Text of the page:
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Professor Emeritus Henry Stonie Remembered as ‘Hardworking, Dedicated to Emerson’

middle aged man in suit on the street
Professor Henry Stonie in the 1980 Emersonian. Photo/Emerson College Archives

Professor Emeritus Henry Stonie, who taught in the Emerson Humanities and Social Sciences Department for 45 years, serving 12 years as chair, died Tuesday, May 17, in Hampton, New Hampshire. He was 90.

Stonie joined the Emerson faculty in 1957, while he was earning his MA in Sociology at Boston University, and retired in 2002. In the four and a half decades in between, Stonie served the College in multiple capacities, as director of men’s dormitories (1957-1965), earned tenure (1963), and was director of religious activities (1988-1991).

He served on several College committees, including Admissions, Dormitory, Student Affairs, Curriculum, Strategic Planning, and a campus redevelopment committee, and was chair of Faculty Assembly for four years, as well as founding president of ECC-AAUP, the faculty union, from the early- to mid-1960s.

young man in suit in 1950s standing in front of fireplace
Stonie in 1958, shortly after joining Emerson. Photo/Emerson College Archives

Stonie rose to become chair of Humanities and Social Sciences in 1978, serving for two years. He took on the chairmanship again from 1988 to 1998, when he went on sabbatical to teach at Kaunas University in Vilnius, Lithuania, according to his Boston Globe obituary. In 2003, Emerson presented Stonie with the Faculty Service Award.

When Mike Brown, today an assistant professor of Journalism, joined Emerson in 1970, he taught in the then-Social Sciences Department alongside Stonie.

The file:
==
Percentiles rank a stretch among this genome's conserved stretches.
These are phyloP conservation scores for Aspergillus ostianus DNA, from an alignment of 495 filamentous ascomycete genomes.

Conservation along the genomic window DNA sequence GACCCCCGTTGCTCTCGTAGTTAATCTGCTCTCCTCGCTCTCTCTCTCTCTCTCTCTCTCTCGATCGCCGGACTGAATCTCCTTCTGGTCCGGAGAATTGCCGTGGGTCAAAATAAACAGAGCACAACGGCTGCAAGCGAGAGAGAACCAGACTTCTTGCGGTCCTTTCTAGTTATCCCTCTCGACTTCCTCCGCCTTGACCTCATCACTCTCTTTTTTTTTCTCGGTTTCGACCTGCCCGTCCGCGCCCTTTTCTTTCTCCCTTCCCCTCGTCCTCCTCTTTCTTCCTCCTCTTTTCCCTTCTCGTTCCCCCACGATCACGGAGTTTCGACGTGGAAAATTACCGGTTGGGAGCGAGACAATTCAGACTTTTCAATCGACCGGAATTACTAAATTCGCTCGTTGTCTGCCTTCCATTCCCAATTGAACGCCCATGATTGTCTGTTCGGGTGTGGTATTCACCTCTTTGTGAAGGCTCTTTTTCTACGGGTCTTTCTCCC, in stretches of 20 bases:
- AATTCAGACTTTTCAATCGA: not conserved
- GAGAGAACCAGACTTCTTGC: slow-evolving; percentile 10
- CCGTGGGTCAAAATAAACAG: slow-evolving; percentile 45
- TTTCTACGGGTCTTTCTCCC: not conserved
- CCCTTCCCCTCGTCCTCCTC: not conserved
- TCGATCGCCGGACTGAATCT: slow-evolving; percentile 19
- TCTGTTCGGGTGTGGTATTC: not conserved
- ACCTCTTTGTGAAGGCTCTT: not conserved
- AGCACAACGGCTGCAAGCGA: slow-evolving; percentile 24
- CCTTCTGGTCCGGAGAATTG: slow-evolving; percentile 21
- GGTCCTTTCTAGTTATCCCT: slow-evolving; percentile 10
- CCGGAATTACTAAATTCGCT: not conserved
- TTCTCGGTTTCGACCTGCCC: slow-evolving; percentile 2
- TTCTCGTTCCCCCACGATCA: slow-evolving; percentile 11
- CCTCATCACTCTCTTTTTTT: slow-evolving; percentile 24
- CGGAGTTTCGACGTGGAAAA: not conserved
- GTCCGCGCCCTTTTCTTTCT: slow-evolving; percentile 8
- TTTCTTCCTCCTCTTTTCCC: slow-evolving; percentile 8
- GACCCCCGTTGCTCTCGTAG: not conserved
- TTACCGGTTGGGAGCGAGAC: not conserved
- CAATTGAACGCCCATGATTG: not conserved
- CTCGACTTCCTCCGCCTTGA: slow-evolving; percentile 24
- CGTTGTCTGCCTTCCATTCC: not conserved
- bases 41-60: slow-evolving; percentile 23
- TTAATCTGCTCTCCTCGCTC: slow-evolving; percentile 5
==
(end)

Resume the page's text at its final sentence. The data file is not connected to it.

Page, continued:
Brown, a young liberal, didn’t always get along with the older, more conservative Stonie at first. But as Stonie watched Brown attend law school at night, earn a JD, and then tenure, their relationship began to shift.

“I worked hard and became a good teacher, which I could tell he respected,” Brown said.

After one presidential election, Brown recalled, Stonie, who commuted to Emerson from his home in New Hampshire, expressed bewilderment at the results in his home state. Brown, with a straight face, said that droves of Massachusetts liberals were moving to the Granite State.

“He actually got heated,” Brown said. “He looked at me and saw that I was smiling [and] broke out into one of his few, gruff laughs, realizing that I was teasing him.

“We never had a disagreement again. He was hardworking and dedicated to Emerson. That was actually a pretty good model to follow!” he said. 

A clergyman as well as an academic, Stonie served as a minister at Christ Church Unitarian in Dorchester, Massachusetts, and was warden and summer minister of Hampton Falls Congregational Church in New Hampshire, according to the obit.

Stonie graduated from Northeastern University with a BA in Sociology and Economics in 1953, and from Andover Newton Theological School with a BDiv in Social Ethics in 1957 before enrolling at BU where he earned an MA in 1959 and an Ed.D. in Organizational Behavior in 1975.

He leaves his wife, Emerson alumna Mary Jo (Czarick) Stonie ’60, MA ’75; two sons, Dorian Stonie and alumnus Henry Stonie Jr. ’88; and two grandsons.

Information not taken from obituary was compiled by Emerson College Archives.

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